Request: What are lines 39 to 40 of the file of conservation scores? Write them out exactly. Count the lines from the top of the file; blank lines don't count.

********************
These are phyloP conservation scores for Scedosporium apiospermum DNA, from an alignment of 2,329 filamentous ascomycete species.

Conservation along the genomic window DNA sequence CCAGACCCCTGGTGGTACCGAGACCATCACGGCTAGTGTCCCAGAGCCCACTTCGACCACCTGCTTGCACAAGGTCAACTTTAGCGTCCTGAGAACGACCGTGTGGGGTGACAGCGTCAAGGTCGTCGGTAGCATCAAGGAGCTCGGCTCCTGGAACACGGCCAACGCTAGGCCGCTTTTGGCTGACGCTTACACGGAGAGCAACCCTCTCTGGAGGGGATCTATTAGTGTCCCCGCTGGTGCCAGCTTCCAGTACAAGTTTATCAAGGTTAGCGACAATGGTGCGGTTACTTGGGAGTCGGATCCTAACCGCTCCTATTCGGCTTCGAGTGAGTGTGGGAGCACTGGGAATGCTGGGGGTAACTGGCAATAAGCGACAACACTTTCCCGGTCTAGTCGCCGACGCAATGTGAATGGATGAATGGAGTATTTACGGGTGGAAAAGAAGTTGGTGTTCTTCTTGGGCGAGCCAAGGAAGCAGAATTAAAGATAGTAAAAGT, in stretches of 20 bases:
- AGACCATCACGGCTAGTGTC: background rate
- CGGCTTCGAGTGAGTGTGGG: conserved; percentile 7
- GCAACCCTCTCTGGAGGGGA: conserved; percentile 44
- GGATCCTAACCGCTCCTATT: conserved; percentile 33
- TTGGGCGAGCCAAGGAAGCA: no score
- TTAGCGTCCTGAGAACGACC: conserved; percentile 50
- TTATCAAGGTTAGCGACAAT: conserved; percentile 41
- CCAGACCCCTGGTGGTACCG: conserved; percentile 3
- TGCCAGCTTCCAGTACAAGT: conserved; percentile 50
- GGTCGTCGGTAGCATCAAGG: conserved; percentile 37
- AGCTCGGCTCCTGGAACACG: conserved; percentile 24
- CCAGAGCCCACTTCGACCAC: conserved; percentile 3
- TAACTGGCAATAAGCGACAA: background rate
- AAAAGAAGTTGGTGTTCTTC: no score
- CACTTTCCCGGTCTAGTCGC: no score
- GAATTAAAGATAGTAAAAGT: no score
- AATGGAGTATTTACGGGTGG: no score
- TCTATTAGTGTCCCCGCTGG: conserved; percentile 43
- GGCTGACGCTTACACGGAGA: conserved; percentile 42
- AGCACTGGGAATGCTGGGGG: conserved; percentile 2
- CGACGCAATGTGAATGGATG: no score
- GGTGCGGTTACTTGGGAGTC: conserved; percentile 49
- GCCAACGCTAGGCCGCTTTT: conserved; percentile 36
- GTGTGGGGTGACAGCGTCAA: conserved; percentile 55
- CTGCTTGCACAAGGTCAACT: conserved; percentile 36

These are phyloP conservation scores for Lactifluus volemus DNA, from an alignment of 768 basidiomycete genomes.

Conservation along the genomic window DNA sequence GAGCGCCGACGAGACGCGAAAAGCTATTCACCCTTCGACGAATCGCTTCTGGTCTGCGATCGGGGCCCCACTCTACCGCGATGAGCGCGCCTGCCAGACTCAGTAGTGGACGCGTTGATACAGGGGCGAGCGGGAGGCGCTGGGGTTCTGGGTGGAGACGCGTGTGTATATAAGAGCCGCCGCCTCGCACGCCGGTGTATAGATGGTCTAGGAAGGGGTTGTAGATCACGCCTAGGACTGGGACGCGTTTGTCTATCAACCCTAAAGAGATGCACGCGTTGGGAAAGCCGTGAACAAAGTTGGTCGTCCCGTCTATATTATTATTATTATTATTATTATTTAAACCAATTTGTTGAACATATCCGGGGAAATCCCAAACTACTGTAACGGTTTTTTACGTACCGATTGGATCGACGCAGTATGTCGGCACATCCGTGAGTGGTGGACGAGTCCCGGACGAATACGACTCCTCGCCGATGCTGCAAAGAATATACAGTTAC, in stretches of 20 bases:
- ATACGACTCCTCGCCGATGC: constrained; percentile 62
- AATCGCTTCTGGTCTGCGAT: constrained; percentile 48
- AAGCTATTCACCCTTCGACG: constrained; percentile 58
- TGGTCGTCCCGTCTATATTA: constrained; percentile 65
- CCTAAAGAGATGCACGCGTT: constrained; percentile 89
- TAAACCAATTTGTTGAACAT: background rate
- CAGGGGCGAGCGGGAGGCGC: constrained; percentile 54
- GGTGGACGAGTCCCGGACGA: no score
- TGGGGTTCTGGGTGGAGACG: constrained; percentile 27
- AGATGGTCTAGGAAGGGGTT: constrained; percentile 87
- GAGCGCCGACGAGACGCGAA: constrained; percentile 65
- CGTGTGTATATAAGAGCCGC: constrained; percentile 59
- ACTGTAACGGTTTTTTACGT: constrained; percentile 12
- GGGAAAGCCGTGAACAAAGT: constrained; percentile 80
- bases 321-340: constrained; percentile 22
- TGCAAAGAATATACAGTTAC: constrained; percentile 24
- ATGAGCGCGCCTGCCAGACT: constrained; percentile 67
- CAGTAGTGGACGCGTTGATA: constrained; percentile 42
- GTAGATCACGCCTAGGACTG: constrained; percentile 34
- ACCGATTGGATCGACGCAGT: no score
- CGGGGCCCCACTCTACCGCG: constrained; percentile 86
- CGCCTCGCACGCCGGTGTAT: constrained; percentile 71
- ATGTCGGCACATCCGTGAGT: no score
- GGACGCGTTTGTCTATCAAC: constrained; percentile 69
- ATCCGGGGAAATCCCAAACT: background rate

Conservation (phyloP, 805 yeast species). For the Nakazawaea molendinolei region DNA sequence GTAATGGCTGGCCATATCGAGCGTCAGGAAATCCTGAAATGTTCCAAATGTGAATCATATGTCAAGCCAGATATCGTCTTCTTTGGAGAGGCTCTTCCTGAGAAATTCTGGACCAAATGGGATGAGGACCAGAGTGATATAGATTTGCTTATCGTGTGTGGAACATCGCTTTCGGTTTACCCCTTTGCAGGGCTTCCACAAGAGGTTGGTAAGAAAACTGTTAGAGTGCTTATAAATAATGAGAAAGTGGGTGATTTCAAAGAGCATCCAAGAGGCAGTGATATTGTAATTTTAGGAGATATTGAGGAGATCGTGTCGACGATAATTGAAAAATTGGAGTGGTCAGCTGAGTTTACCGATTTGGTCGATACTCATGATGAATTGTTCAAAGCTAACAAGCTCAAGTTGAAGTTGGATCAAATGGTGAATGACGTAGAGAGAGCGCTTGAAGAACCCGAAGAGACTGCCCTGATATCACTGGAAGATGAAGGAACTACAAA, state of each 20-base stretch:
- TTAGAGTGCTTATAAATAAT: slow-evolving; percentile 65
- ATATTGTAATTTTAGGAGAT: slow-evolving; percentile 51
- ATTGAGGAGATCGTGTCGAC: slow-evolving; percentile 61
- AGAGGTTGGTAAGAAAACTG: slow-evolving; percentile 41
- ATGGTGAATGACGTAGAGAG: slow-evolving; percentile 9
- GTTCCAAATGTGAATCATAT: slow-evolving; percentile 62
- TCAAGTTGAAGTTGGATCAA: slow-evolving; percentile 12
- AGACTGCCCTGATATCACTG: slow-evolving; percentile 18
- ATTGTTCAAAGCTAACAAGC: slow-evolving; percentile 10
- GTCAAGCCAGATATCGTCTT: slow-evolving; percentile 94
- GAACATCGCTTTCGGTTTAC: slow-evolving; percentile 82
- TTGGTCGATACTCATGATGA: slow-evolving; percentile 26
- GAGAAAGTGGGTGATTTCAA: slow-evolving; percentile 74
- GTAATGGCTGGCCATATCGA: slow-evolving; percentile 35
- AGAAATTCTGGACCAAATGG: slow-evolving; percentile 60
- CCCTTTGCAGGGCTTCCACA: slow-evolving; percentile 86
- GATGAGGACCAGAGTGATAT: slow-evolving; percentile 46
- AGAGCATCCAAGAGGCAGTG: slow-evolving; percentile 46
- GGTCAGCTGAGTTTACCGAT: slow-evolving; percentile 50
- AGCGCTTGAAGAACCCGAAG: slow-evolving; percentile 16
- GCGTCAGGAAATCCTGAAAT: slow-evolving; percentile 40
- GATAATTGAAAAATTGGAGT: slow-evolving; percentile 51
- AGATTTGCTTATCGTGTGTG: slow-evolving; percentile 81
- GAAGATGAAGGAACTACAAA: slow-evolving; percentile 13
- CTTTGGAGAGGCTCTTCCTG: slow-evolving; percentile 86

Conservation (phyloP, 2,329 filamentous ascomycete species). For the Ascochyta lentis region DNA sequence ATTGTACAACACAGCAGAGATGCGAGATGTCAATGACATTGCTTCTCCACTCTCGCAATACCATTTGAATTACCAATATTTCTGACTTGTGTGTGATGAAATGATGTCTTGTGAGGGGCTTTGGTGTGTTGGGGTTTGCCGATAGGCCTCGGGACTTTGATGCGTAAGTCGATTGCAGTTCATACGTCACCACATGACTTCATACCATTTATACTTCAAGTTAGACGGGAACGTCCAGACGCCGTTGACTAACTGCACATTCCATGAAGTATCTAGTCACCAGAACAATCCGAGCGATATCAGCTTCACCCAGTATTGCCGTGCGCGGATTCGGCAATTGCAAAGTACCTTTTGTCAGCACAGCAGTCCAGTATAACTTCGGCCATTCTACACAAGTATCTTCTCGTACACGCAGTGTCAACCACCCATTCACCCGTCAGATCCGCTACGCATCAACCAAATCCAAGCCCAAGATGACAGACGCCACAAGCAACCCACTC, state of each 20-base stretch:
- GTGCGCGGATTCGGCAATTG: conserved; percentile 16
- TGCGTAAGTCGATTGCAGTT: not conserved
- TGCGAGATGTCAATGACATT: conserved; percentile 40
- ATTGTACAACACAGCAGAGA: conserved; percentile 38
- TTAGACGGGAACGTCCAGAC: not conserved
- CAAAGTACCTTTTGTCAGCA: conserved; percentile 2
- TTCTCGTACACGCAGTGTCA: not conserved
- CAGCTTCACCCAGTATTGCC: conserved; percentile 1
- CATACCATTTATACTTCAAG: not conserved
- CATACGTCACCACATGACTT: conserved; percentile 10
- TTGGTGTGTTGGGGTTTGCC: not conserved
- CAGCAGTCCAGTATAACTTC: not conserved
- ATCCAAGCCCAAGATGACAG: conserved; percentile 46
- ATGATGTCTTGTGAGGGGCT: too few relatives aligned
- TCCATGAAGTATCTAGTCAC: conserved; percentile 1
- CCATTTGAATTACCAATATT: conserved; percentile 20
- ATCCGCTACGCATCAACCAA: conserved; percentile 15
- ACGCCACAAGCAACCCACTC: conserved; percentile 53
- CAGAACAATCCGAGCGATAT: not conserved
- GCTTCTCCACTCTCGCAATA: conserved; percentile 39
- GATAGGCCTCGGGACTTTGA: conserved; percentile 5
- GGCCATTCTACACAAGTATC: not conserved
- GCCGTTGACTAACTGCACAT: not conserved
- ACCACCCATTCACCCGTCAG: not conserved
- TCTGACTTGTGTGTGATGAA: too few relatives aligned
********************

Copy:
- AGATGGTCTAGGAAGGGGTT: constrained; percentile 87
- GAGCGCCGACGAGACGCGAA: constrained; percentile 65